Theatre’s saving grace . . . Television!
I am going to make a prediction. The future of theatre lies in television . . . and I don’t mean advertising. There is a great fear in the industry that recording musicals and broadcasting them far and wide will absolutely cannibalise theatre attendance. But if the up-and-coming trend is anything to go by, television broadcasting could be the saving grace of theatre’s future.
Television seems to be on everyone’s lips this year. There have been two big announcements in the theatre world this year that are innately linked to using television as an effective method of musical promotion. Firstly, NBC announced that their next live-action musical broadcast would be The Wiz which would premier on television before making the cross over onto the Broadway stage for a full-on Broadway season. And the second big announcement has just hit.
Bombshell, the musical within NBC’s television show SMASH, is officially headed to Broadway. This Marilyn Monroe musical biography will be making the jump from the silver screen to the stage because producers believe that there is going to be a strong audience response. And all evidence says that they are right. Earlier this month, the cast of SMASH gathered together for a one night only performance of songs from the musical and the concert sold out within an hour of releasing pre-sale tickets. So imagine the response to a fully-staged Broadway run!
But it raises the question . . . why is television becoming such a powerful medium for Broadway?
Cinema broadcasts of musicals are gaining in popularity bringing the Broadway experience across the world. National Theatre Live is increasing its reach by sharing its plays through an online streaming service. And NBC’s yearly musical is reaching millions of people in America alone. The ease of access to this entertainment would suggest there is no reason for audiences to engage with the real deal. But we are actually seeing the complete opposite as the 2014-15 season broke all the records for theatre grosses and attendance.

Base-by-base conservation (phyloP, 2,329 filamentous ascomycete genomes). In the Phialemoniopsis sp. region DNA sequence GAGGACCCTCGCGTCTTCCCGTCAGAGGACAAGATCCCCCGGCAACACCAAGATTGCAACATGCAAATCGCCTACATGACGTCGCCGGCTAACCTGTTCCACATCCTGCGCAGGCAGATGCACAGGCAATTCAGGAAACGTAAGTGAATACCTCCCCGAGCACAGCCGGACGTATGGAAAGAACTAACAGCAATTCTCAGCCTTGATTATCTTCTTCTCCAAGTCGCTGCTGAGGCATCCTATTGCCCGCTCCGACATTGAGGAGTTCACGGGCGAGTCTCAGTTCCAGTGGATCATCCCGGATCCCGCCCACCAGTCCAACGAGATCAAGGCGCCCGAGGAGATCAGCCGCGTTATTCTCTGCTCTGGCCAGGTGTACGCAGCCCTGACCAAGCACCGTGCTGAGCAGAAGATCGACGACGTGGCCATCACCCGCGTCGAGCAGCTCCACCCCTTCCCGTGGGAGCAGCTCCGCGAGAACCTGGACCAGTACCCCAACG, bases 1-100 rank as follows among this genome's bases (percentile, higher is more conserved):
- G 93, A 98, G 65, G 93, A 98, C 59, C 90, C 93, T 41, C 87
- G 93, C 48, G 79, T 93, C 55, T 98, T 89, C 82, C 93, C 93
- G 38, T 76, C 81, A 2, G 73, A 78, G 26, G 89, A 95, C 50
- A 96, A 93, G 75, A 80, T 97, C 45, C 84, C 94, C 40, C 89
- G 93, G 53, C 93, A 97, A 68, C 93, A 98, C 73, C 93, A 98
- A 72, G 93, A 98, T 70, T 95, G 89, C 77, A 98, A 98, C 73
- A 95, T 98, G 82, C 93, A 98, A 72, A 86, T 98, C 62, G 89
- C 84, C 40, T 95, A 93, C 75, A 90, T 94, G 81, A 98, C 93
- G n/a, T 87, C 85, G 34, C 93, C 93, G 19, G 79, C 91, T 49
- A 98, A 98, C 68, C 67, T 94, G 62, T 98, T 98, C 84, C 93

Why? Because if people enjoy engaging with a show through a low-risk options, such as a cheap cinema ticket or a free-to-air broadcast, then they are more likely to seek it out again. Whether they see the same show or a different show comes down to the amount of risk each consumer is willing to take on.
Tourists to New York are faced with two options. See The Lion King – a show where they will have seen the music, heard the songs and know all the jokes before the curtain rises – or try their hand at another less familiar show. If they have engaged with The Lion King before and are rather risk-averse, they will probably go back to see the show again because they had such a great time. If they are feeling a bit more confident and want to roll the dice, audience members will try another show and broaden their horizons.
Neither of these actions are wrong, but they both stem from being exposed to theatre through a more accessible option. Because the alternative is that potential audiences have the assumption that they won’t enjoy the product and aren’t willing to fork out $150 to give it a go – but it doesn’t cost anywhere near as much to take a gamble on an NBC broadcast!
And that is why television is theatre’s greatest ally!